(As an aside, fully flex ticket prices are literally criminal. If you bought a walk up, one way, economy fare, in Y class, on British Airways for Los Angeles to London for tomorrow they would it would cost you £2,343.30 according to the ITA Matrix. If you are from LA and need a reliable person in London at short notice do let me know – I will only charge you a grand for my time and you’ll have made a stonking saving.)

However, today I bring you good news: Virgin Atlantic and their Flying Club have done a thing that does not mug you off if you buy a companion fare – in fact it can be a good deal! Especially if you just want to use miles to fly your family around in economy class for your holidays. The reason for this is that their current T and Cs on companion fares contains the following magical line: “You can save a seat onboard for a friend when you buy a full adult ticket in all booking classes, except for Economy Light and Economy Delight.” They then add in the T and Cs below that the cheapest booking classes in Premium and Upper are not in fact valid, but, but, for those of us who can stomach Economy the message is clear: if you are booked into Economy Classic – even at the cheapest booking classes, you are good to add a companion.

In a separate post I will cover the different economy flavours and some added complexity that occurred when I booked this for myself but for now, let’s assume you have decided that you and your better half are heading off on holiday, have your sights set on 2 seats in economy classic and have some Virgin miles to use: how should you go about using them?

The important detail that makes the companion fares begin to look particularly good is that they cost half, or less, of the miles that a normal award would. We are only looking at companion awards that are on Virgin’s own flights, so off peak award price for round trips are either 20k, 25k, or 30k. The companion seats in those bands are only 10k, 12.4k (why not .5? bizarre!) and 15k. At peak times the comparison becomes 40k vs 20k, 45k vs 22.4k, or 50k vs 25k.

The taxes and fees that are due on companion fares are the same due as on award seats, NOT to those on revenue fares — this is highly important as Virgin actually supresses the YQ on award tickets a fair bit e.g. LGW-Barbados the revenue YQ is £163, on awards it is only £100. Some very brief dummy searches on the Virgin website suggests that the total surcharges on award tickets on Virgin flights will be in the range £250-300, obviously each route is slightly different, but they will be in that range, so using Gatwick to Barbados for which the charges are £271 is a good middle ground.

For my analysis that follows I am just going to use the Gatwick to Barbados route – and use a valuation of 1p per mile. I also assume that any miles you receive back from purchasing cash tickets you value at 1p per mile, and are happy therefore with the logic that a £600 ticket that earns 5000 miles back only really cost you £550. The analysis does not include any consideration of Tier points, or of cashback, or Amex points or travel offers that could be used in conjunction with buying these tickets. Virgin currently has a sale on, with LGW – BGI tickets starting at £380 for Economy Light, and £460 for Classic, so it is safe to assume that getting Classic for less than £450 will be very rare.
So graph number 1: Both flights occurring on dates that are off peak for award tickets. Keep in mind throughout that these lines are only true if the 1p per mile valuation holds.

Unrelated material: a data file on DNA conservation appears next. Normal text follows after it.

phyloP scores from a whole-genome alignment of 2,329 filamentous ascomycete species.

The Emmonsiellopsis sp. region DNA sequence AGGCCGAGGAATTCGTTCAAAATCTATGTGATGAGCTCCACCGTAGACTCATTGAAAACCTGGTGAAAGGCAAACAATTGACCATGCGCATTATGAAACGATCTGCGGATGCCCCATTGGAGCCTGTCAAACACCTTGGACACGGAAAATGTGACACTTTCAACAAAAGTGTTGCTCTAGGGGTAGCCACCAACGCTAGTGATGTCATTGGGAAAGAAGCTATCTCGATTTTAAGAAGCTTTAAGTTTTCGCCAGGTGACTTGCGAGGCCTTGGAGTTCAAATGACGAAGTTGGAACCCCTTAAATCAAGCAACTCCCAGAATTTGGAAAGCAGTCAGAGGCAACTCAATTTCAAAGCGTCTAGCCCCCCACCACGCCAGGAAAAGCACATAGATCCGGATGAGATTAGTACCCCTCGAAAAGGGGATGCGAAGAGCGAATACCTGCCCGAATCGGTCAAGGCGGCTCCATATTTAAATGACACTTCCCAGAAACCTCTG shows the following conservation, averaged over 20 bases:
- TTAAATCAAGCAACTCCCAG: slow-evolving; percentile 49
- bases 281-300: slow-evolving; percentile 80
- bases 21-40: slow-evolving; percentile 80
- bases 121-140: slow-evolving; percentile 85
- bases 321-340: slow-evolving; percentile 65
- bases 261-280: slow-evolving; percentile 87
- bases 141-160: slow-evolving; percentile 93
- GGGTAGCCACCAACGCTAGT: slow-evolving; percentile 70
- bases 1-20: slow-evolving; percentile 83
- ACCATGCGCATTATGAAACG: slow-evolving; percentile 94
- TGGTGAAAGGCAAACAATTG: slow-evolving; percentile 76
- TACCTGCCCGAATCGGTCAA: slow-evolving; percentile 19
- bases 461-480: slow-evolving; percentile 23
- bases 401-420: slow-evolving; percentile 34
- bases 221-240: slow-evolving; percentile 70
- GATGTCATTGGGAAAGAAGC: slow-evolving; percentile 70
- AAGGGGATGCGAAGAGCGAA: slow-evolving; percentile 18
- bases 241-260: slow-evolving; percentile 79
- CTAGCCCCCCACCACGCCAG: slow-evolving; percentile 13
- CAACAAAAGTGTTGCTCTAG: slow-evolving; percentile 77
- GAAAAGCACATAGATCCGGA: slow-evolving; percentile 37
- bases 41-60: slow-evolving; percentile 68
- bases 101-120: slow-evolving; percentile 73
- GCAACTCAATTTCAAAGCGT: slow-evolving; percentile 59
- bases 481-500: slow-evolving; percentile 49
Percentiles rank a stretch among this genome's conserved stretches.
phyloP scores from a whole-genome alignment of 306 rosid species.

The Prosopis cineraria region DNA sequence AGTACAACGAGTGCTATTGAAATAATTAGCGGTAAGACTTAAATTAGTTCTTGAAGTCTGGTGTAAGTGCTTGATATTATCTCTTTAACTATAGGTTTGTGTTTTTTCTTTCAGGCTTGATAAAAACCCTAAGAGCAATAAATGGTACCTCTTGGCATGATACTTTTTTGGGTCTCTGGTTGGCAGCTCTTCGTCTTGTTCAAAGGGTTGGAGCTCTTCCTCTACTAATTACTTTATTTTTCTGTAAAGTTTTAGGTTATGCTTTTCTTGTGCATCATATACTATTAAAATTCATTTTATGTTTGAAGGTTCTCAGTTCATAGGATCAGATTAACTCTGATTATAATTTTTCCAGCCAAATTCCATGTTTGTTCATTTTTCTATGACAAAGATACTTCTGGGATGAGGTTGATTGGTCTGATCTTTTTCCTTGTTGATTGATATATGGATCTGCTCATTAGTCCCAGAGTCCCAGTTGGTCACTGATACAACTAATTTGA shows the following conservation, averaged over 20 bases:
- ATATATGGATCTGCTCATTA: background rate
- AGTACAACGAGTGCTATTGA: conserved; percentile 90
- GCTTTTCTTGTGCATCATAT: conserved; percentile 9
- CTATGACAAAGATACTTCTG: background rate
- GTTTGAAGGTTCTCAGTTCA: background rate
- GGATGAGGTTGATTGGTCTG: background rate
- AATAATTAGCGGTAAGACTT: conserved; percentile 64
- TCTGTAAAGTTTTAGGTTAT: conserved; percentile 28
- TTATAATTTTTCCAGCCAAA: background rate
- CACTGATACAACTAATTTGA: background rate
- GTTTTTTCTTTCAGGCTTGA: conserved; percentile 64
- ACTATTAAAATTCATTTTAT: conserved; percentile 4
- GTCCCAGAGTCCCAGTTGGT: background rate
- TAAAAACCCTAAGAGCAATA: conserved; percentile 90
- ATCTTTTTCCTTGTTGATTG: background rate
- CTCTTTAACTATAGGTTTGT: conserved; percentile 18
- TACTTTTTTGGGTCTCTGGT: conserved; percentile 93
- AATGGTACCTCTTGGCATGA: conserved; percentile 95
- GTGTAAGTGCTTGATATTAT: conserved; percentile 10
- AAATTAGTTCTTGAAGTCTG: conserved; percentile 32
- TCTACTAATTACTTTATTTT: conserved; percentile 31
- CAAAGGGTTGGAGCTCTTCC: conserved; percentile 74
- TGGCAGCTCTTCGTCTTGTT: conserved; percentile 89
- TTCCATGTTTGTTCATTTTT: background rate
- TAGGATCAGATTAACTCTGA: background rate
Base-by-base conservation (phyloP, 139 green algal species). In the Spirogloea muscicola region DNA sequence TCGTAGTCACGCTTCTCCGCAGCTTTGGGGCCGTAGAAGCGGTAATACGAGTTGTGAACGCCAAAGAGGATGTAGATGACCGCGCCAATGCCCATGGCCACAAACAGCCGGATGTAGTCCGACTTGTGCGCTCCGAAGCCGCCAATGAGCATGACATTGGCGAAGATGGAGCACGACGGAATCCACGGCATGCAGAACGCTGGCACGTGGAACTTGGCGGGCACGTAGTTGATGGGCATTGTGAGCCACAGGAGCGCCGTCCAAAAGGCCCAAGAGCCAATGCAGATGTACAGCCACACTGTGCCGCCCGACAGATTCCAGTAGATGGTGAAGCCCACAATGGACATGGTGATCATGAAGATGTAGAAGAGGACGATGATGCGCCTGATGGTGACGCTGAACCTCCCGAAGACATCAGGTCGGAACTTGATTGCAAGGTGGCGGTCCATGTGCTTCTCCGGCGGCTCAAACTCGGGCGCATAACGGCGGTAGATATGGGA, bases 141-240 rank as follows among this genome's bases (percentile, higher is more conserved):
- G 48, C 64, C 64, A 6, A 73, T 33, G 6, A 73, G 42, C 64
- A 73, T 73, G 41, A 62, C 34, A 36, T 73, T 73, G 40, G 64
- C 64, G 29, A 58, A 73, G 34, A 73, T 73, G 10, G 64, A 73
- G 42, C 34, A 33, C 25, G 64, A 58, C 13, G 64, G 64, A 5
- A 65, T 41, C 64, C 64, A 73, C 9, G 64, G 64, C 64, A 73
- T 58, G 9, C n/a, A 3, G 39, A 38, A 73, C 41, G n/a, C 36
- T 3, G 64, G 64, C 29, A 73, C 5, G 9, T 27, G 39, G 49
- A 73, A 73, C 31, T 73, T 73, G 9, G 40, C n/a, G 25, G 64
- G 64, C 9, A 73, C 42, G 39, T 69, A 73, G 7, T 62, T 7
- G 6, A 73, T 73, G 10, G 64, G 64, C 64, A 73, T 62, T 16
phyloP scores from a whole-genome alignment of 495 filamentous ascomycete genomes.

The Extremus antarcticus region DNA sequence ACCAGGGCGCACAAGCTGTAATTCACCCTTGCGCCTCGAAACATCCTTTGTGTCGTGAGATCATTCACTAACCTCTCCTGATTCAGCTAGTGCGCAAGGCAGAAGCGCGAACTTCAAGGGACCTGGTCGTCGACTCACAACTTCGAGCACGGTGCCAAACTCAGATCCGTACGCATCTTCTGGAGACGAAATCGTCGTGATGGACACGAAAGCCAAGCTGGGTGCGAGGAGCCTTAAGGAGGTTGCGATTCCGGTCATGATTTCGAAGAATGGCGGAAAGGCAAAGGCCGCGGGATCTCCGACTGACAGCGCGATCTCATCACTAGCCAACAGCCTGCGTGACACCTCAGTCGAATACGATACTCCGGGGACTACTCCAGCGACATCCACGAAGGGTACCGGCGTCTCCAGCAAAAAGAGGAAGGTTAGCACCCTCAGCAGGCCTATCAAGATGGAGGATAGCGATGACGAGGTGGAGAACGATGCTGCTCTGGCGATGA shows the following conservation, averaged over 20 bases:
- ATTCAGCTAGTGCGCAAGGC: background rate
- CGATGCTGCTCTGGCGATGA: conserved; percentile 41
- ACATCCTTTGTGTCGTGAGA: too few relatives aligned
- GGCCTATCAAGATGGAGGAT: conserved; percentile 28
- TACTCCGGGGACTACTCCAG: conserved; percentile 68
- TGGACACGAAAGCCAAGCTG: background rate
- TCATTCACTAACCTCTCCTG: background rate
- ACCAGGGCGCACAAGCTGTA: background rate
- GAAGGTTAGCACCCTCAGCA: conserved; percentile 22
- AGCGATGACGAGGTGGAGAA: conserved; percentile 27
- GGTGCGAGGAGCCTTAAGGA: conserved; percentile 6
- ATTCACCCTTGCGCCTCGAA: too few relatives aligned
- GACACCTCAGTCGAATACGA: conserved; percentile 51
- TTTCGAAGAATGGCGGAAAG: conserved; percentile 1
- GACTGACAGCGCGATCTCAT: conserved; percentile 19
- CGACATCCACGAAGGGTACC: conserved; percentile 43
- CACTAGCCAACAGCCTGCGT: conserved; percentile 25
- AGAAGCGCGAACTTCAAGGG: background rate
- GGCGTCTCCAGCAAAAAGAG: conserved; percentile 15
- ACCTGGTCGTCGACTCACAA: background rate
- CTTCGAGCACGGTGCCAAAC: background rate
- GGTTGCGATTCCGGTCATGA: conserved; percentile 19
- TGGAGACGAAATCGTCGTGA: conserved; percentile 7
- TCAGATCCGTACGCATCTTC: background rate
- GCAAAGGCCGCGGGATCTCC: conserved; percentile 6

off peak companion

Two conclusions immediately stand out: Firstly, that you should never buy two tickets in Economy Classic if you have any miles to use and there is award availability! The orange line always stays below the yellow line, and the implied value you are getting for you virgin miles starts to get well above 1ppp as cash prices go up. Secondly, 2 mileage tickets aren’t going to be the best option that often. Even after the introduction of the Barbados Departure tax, outside of school holidays prices in Economy classic do spend a lot of time in the 530-600 range – a range in which it is better to only use one redemption ticket.

Next, one peak date, one off peak date. For those who squeeze around the school holidays. Mileage tickets are 10k miles more expensive each, and the companion seat is 5k more.PoP correct
Again – using a companion ticket is essentially always better than paying for two tickets with cash – and cash prices now must be even higher for using two reward seats to become the better deal than the companion fare.
Finally, the graph for 2 peak dates.peak companion

The takeaway remains the same – using a companion award ticket will be a better option than two reward seats most of the time – even for peak season Barbados cash prices over £1000 are in the minority – and if they are over £1000 then the conversation is likely moot anyway as good luck on finding two reward seats available.

Which brings us nicely to another benefit of using companion awards: you only need one seat available rather than two. Whilst not a massive game changer – on the margin it helps open up more dates to you. Lastly, as most people flying London to Barbados are not from the US of A, the smaller number of miles it uses is useful as it lowers the number you have to generate each year. To do a yearly redemption for your family of 3 or 4 at 30K miles each means you have to generate nearly 100k miles a year. Whilst this is still possible in the UK, if you don’t get many miles from flying it does require some planning and keeping on top of. Only putting together a quarter of that for two companion seats is much simpler.
Clearly the numbers won’t be the precise same for all other destinations, due to variations in surcharges and miles required, but the patterns will remain the same, and that’s the important thing. So in conclusion – Economy companion seats in Virgin present an excellent opportunity to get over 1p per point of savings compared to Economy classic tickets, and will often prove to be a better deal than doing two award redemptions. Until they restrict the booking classes..